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  • Reclaiming the Black Past: The Use and Misuse of African American History in the Twenty-First Century by Pero Gaglo Dagbovie
  • Chanté Baker Martin
Reclaiming the Black Past: The Use and Misuse of African American History in the Twenty-First Century. By Pero Gaglo Dagbovie. (London and New York: Verso, 2018. Pp. xiv, 224. $26.95, ISBN 978-1-78663-203-6.)

In this study, Pero Gaglo Dagbovie explores how “spokespersons and public figures outside of the ranks of professionally trained historians” have “at least as much (if not more) influence on the general public’s impressions of black history than the vast majority of historians of the black past do” (p. xii). Dagbovie argues that these influencers have huge sway in shaping current discourses around the black past.

The opening chapter evaluates President Barack H. Obama and how he “interpreted, portrayed, sampled from, and even manipulated African American history,” tactics the author claims have been largely ignored by scholars (p. 5). Dagbovie traces the evolution of Obama’s “calculated” rhetoric, pointing out how his manner of addressing black history made him a master at “style-shifting” (pp. xiii, 15). These switches often resulted in Obama rendering a benign treatment of black history to white people and an often scolding account to black people.

Obama’s strategic rhetoric is also part of Dagbovie’s argument in chapter 2. Here, the author presents how long-standing debates regarding the relevance and longevity of Black History Month appear in contemporary conversations. As Dagbovie rightly contends, current discussions join ongoing conversations that originated with Negro History Week. The push to extend the week to a longer observance is rooted in the Black Power era, when activists saw Negro History Week as an opportunity for a temporal acknowledgment of black Americans’ contributions and for a formal inclusion of these accomplishments in American history. Opponents disagreed with elevating past achievements and favored honoring “‘living black history’” (p. 58). Dagbovie contends that a focus on the present informs current efforts to promote the future—a push known as Black Futures Month. [End Page 541]

In chapter 3, Dagbovie analyzes how certain commercially successful films have rendered aspects of the black experience. For example, he rightly critiques the failure of the film The Help (2011) to explore the real danger of sexual assault and other forms of harassment experienced by black domestic workers, and Dagbovie offers insight into the criticism given to Django Unchained (2012) by its director’s claim that the tale is more a hero story than an effort to fully engage slave experiences. Dagbovie concludes, “Those who teach American and African American history must be aware of how the US motion picture industry interprets the past because . . . many of their students will shape what they think they know about the past based upon these portrayals” (p. 113).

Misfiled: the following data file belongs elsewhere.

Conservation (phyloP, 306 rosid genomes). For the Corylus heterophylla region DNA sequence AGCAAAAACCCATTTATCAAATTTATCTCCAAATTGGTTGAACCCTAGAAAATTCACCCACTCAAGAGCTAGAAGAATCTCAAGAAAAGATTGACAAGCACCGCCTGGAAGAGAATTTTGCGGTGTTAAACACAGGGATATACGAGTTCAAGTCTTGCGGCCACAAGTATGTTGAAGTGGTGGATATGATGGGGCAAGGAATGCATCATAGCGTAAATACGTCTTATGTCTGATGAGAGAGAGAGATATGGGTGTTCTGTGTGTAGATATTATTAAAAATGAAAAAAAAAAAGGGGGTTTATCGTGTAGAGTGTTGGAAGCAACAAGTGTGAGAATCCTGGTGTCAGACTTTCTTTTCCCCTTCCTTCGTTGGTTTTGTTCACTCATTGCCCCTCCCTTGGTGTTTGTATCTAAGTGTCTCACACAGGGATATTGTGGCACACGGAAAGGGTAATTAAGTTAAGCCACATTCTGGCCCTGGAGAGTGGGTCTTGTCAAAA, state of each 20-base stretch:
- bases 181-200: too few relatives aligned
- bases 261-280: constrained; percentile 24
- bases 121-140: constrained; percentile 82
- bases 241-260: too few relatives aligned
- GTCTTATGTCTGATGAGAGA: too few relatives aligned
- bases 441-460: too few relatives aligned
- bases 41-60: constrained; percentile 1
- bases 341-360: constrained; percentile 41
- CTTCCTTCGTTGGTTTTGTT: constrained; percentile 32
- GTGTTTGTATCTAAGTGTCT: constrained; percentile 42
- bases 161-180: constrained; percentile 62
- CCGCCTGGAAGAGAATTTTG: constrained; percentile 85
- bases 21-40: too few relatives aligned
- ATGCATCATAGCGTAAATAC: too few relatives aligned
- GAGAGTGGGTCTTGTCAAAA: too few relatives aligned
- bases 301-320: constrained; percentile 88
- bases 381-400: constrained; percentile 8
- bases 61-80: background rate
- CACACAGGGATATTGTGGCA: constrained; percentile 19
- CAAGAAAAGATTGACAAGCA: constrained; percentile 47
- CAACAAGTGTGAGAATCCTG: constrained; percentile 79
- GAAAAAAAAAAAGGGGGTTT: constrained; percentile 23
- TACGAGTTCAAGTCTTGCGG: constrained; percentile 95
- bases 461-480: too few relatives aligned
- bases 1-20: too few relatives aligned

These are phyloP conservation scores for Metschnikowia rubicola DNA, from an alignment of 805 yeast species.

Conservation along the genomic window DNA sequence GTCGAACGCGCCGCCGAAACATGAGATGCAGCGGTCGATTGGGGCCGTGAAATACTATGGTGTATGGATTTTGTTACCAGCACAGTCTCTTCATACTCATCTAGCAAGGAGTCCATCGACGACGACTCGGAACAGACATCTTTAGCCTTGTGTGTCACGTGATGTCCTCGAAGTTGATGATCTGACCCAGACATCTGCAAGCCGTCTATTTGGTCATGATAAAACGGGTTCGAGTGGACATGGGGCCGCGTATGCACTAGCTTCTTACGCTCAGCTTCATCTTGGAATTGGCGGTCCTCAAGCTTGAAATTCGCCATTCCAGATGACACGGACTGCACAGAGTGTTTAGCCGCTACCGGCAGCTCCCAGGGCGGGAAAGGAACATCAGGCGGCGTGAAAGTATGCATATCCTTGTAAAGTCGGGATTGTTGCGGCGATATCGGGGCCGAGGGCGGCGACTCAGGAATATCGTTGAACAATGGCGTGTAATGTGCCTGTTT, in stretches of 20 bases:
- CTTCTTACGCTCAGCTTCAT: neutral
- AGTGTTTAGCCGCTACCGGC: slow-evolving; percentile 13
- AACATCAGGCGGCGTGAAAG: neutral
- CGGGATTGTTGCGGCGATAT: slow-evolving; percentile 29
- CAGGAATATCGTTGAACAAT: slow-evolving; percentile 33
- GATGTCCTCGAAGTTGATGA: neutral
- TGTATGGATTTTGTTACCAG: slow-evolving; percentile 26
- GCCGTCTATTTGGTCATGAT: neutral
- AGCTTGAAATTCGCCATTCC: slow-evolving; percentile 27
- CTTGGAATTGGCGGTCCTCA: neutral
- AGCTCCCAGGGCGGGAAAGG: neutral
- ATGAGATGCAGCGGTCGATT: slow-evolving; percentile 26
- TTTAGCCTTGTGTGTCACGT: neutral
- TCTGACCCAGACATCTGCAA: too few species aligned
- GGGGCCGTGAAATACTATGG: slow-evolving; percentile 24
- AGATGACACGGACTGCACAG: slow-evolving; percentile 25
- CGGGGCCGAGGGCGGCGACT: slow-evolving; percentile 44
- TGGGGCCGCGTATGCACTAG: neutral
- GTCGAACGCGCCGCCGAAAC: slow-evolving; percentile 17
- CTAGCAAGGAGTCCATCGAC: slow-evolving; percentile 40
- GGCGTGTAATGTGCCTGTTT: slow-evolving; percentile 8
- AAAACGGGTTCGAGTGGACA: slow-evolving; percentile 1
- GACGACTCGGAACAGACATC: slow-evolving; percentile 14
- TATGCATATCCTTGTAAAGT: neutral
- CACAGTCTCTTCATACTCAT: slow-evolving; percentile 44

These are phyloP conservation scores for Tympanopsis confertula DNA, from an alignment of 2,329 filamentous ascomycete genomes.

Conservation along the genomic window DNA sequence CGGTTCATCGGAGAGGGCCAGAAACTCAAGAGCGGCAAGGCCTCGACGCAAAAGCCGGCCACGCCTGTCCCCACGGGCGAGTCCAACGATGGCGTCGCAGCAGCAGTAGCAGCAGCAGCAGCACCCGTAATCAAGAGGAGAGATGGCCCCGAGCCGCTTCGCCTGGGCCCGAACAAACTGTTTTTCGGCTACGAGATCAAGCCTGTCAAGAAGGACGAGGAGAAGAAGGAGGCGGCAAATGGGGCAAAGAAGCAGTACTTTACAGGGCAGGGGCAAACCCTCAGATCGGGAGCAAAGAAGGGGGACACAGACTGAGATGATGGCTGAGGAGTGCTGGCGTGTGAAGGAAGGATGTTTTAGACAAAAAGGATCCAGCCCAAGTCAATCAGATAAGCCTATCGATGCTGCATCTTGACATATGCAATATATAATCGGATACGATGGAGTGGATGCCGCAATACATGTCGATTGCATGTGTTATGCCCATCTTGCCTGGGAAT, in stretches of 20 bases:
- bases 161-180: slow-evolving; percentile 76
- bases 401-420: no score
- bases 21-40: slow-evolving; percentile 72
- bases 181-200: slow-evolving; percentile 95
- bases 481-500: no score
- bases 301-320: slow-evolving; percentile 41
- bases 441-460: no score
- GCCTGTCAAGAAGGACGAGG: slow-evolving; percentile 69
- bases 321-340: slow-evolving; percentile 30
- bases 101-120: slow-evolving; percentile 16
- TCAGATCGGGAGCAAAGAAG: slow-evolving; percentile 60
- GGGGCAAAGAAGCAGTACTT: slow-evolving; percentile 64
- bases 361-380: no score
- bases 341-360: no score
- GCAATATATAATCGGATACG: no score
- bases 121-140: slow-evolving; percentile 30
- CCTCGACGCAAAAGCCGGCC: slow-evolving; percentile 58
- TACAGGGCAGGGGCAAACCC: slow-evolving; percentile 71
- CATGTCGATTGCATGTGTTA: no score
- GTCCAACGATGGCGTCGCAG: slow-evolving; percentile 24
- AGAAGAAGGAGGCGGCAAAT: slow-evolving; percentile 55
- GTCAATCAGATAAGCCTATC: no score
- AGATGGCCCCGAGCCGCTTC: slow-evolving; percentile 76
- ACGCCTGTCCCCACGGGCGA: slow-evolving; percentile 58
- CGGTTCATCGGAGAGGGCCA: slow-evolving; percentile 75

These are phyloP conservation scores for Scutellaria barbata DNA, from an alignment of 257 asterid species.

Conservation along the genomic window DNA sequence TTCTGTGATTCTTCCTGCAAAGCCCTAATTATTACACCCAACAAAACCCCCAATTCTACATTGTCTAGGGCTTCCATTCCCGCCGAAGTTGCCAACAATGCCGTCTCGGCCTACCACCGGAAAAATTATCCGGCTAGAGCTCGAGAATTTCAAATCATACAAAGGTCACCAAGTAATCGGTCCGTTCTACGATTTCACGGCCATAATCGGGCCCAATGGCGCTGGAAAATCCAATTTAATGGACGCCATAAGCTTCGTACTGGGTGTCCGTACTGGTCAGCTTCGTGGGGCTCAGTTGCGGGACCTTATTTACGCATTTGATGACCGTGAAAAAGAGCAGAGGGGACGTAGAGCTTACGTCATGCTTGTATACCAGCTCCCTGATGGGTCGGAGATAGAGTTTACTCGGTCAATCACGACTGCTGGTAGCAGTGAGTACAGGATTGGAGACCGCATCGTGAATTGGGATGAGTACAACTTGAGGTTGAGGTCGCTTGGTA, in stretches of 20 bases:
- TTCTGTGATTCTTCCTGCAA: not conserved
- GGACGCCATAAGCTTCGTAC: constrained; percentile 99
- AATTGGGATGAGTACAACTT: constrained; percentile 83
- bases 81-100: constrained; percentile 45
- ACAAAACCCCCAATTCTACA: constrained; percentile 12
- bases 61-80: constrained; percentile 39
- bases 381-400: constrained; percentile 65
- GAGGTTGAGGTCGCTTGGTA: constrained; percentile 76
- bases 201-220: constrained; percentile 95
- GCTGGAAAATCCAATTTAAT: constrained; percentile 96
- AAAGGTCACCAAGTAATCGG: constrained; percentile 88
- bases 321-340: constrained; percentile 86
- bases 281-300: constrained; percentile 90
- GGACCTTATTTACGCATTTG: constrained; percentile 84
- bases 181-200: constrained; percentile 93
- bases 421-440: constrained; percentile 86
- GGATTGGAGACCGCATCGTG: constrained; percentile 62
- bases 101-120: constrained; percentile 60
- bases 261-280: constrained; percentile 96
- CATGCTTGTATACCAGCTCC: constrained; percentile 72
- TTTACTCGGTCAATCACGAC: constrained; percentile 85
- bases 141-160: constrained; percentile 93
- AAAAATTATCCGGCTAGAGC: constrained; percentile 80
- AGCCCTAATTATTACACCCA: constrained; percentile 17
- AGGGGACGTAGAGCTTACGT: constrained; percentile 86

Fictive interpretations of the past also inform the work of black comedians. In chapter 4, Dagbovie discusses black humor and the ways in which African American “jokesters” use humor as both a coping mechanism and a vehicle for social commentary (p. xiii). He credits Paul Mooney for routinely incorporating moments “when blacks overcame unimaginable forms of oppression” to both entertain and educate his viewers (p. 121). This commitment to telling “‘truth in jest’” is the approach taken by Mooney’s successors, namely, Dave Chappelle. Chappelle’s parodies of slavery and the civil rights movement afforded him critical acclaim. The chapter also discusses the work of Martin Lawrence, Chris Rock, Kevin Hart, and others who use humor as a tool for analyzing black experiences.

In chapter 5, Dagbovie explores how past wrongdoings committed against African Americans have been addressed by politicians and the United States government. The chapter contextualizes official apologies related to African American history and notes that attempts by lawmakers to offer them have been rife with contention. Although skeptics believed apologizing for slavery and racial discrimination “would have constituted an admission of guilt and could have been used as fuel for the reparations movement,” Dagbovie notes that politicians have apologized for specific acts (like the Tuskegee syphilis experiment), have granted posthumous pardons for black people unjustly punished, have advocated for legislation honoring victims...


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